US Steel Commits to $42M in Upgrades: Resolving Air Pollution Violations Post-2018 Fire

US Steel Commits to $42M in Upgrades Resolving Air Pollution Violations Post-2018 Fire

In a federal lawsuit launched in 2019 by the Allegheny County Health Department, the Clean Air Council, and environmental NGOs PennEnvironment and the Clean Air Council, US Steel negotiated a $24.5 million settlement on Monday.

Zachary Barber of PennEnvironment stated, “We hope that this sends a powerful message to polluters here in the region that it does not pay to pollute, and Pittsburghers won’t sit idly by while polluters run roughshod over our cornerstone environmental laws.”

Barber claims that the case was brought about because US Steel’s Clairton Coke Works plant suffered damage to its pollution control system in December 2018 yet the business proceeded to run the plant for over a hundred days.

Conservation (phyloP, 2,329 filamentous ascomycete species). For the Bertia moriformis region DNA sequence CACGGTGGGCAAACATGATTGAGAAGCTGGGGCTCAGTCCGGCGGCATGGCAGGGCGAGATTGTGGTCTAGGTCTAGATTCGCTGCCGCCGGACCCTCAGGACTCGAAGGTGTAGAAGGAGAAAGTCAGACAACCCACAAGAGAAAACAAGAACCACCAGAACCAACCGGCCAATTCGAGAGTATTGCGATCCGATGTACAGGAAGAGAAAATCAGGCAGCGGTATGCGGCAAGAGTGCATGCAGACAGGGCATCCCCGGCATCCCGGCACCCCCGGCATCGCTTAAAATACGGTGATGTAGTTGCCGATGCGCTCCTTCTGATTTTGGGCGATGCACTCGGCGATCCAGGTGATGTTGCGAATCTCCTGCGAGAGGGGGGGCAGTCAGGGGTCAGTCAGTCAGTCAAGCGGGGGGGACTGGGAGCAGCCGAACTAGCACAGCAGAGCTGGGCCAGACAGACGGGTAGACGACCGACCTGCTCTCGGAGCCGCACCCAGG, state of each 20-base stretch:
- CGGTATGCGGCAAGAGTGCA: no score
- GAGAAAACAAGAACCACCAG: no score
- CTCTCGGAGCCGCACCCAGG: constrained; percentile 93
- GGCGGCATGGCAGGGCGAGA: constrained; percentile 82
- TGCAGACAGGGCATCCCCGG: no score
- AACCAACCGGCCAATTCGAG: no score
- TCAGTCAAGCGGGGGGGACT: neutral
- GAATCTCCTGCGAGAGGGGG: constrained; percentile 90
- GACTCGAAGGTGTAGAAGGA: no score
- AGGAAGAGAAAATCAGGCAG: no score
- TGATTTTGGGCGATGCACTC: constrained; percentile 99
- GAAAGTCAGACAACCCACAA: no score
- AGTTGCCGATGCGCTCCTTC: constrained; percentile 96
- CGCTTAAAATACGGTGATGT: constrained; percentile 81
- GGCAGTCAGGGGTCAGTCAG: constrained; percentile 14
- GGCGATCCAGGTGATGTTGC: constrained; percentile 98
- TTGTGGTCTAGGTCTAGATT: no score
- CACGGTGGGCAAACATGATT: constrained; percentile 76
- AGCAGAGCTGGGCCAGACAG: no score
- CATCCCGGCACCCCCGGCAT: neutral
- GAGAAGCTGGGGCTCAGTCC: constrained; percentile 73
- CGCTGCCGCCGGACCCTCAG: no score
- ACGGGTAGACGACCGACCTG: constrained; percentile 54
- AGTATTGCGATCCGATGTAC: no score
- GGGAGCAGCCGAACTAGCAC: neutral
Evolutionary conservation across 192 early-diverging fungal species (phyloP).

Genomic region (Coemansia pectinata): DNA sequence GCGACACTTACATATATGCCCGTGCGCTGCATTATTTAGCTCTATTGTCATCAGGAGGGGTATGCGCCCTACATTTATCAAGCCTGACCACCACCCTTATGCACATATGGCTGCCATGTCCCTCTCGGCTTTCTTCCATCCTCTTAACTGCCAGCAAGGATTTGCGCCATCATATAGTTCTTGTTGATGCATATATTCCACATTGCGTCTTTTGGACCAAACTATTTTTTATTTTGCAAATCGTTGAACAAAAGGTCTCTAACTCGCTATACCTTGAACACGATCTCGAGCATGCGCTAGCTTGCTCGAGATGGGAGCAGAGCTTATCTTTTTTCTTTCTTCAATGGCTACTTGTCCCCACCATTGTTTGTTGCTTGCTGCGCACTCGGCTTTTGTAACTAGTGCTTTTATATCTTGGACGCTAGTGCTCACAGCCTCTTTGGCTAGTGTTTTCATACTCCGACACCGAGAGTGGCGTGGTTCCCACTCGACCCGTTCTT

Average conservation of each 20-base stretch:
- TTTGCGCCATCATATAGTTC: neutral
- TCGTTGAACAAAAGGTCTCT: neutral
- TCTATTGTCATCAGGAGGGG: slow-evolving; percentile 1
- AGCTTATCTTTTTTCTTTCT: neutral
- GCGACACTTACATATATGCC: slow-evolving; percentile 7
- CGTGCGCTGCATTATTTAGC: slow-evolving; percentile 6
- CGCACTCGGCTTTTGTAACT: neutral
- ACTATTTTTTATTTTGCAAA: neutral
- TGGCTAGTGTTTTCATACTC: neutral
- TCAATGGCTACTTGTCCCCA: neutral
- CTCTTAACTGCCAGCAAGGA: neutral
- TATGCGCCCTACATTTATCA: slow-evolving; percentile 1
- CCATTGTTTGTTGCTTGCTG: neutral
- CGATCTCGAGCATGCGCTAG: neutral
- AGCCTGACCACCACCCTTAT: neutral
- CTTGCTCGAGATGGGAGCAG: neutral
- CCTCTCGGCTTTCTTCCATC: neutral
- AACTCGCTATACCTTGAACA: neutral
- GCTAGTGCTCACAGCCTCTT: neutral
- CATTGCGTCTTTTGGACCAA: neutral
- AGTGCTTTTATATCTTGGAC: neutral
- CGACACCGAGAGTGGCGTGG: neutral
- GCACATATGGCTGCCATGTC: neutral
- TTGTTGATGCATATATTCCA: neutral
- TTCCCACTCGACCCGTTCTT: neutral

US Steel Commits to $42M in Upgrades Resolving Air Pollution Violations Post-2018 Fire (1)

“All three facilities were generating unhealthy air pollution at significantly higher levels than usual—in some cases up to 25 times higher than usual,” according to Barber.

Since then, US Steel has invested $17.5 million in facilities renovations. As a condition of the settlement, the business must upgrade its coke oven gas cleaning facilities with an additional $19.5 million.

Additionally, a $5 million penalty is included to support regional clean air initiatives.

According to a Pennsylvania Clear Air Act case, it establishes a record-breaking fine for unlawful air pollution. US Steel will be required to pay $5 million, the majority of which will be used to support regional initiatives related to public health and clean air in the Mon Valley, according to Barber.

A statement was released by US Steel’s Vice President of Mon Valley Works, Kurt Barshick, in response to the settlement. It said, in part, that the company employs more than 3,000 dedicated individuals in the Mon Valley who work tirelessly to produce steel that meets all environmental standards. If we fall short of that benchmark, we’ll adjust to improve.

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